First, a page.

Literary Analysis Of A Good Man Is Hard To Find

1094 WordsOct 15, 20175 Pages
Johnathan Ramirez Dr. Klein English 1302 15 October 2017 Literary Analysis Essay “A Good Man is Hard to Find” tells a twisted story of a typical family going about a road trip embedded with ethical pit stops along the way. The story revolves around a cynical grandmother and how her unconventional attitude and habits set the stage for an interesting turn of events. Through manipulative antics, a prejudice character and an ironic story line, author Flannery O’Conner creates a captivating tale that shines a lights on readers’ own moral codes. The author does this by making an example of a woman completely unaware of her own immoral acts. Manipulation is a major theme in the story “A Good Man is Hard to Find”. In the story, the grandmother…show more content…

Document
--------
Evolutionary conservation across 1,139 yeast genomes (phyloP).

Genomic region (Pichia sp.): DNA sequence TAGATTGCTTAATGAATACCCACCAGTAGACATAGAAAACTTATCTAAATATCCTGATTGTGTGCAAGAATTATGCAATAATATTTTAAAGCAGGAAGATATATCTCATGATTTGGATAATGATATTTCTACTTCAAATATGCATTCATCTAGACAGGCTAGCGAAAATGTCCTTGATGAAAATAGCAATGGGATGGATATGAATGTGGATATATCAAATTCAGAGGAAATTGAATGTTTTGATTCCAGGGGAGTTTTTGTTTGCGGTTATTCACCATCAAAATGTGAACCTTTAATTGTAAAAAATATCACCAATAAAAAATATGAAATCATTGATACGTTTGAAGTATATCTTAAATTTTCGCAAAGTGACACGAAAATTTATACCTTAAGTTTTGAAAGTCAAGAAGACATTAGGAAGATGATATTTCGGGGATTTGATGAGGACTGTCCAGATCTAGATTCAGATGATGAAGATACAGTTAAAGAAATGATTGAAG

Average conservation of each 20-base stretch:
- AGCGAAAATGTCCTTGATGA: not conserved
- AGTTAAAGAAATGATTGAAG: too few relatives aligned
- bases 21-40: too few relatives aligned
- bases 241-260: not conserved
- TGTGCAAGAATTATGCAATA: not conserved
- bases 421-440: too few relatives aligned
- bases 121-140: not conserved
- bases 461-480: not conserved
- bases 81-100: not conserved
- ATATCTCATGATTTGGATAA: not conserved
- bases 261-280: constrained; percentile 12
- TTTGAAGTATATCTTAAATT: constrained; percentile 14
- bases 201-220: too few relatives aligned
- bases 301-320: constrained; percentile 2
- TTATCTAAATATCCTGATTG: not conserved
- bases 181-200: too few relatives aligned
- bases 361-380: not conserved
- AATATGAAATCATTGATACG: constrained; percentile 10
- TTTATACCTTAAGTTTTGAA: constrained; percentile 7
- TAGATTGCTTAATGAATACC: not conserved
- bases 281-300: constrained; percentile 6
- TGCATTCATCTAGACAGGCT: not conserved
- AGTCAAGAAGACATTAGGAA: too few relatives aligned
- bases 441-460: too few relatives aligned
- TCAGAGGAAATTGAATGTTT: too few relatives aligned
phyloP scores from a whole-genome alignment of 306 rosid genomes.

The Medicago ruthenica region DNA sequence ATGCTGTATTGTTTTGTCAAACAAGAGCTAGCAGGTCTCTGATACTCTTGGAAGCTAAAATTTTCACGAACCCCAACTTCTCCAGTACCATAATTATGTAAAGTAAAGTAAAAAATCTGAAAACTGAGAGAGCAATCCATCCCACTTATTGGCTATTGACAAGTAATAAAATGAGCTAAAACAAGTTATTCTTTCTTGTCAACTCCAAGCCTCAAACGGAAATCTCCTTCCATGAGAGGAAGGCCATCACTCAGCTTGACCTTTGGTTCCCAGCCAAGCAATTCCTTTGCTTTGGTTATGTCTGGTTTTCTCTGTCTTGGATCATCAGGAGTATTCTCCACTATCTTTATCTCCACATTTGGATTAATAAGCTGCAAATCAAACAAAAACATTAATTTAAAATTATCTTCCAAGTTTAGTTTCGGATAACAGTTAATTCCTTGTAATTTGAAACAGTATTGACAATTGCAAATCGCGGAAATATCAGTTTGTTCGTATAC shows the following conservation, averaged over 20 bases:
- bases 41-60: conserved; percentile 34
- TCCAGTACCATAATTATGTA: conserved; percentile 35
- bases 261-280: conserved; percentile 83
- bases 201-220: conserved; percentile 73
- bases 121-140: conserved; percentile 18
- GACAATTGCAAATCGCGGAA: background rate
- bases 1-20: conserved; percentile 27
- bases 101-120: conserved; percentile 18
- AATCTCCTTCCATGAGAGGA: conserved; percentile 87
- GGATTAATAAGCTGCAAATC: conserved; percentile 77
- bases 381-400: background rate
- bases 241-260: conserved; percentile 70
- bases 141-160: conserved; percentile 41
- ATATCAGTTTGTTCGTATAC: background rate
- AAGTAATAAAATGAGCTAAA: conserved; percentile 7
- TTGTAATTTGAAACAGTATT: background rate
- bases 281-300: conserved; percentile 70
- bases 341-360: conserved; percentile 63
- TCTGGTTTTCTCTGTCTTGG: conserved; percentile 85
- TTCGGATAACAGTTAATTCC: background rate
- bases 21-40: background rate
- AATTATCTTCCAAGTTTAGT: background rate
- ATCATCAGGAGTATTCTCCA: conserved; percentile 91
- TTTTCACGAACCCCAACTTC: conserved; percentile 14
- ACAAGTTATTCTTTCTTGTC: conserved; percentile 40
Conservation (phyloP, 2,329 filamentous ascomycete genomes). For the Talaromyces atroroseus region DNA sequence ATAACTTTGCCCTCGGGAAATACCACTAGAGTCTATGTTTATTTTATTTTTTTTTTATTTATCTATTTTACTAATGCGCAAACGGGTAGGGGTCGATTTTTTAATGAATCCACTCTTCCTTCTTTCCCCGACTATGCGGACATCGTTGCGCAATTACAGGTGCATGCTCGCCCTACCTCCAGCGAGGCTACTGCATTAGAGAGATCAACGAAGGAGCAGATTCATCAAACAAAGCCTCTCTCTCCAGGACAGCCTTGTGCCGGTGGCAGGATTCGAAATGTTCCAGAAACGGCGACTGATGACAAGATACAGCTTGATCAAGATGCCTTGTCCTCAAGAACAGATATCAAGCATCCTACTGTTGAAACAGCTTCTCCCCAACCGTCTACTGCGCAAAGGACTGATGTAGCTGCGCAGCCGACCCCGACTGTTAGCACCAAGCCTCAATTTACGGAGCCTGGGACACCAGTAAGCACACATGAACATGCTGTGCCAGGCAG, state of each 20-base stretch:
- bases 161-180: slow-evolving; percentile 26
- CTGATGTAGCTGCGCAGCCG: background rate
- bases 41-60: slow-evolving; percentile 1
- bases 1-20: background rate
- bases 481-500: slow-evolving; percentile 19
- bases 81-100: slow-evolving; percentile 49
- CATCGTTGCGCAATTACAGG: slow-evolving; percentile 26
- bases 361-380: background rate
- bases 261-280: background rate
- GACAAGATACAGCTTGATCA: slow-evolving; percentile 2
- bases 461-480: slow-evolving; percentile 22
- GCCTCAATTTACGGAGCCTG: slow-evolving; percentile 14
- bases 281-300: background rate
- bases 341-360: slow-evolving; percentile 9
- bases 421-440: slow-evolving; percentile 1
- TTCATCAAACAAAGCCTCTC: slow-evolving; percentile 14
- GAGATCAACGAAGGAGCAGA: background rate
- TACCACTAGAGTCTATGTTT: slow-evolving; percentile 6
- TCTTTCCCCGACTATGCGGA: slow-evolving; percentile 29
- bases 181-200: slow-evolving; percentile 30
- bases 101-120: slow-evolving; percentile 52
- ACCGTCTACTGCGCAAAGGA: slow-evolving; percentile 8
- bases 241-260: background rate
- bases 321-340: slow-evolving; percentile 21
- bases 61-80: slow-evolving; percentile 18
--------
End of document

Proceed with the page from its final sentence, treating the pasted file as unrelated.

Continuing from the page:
The second theme exhibited by the grandmother is her class and racial prejudice, as most characters in southern gothic stories do. The grandmother exudes a sense of self-righteousness that she explains is imbedded in her because she came from a good family. Throughout “A Good Man is Hard to Find” descriptions of the south come up often. Most of the images are portrayed when the grandmother is reminiscing about “In my time” and on the “plantation” (114). Her insistent attitude and obsession about visiting the plantation shows the grandmother truly enjoyed that time period and implies she had no problem with the racial segregation in that era. She remembers back to when she was a young girl and Mr. Edgar Atkins Teagarden would bring her watermelon. “but she never got the watermelon”, “ because a nigger boy ate it when he saw the initials E.A.T.!” (115). It is clear the grandmother feels it is appropriate to use the N word when referring to African Americans, even years after slavery era. As the grandmother glamorizes Negroes and life on the plantation, it is clear she admired the ways of the Old South, a true characteristics of Southern Gothic writing. Her stereotypical character projects a prejudice that leaves the audience uncomfortable throughout the story. Flannery O’ Connor’s skillfully webs subtle ironic instances throughout the story that, later, helps readers see the bigger picture. After much debate about not traveling to
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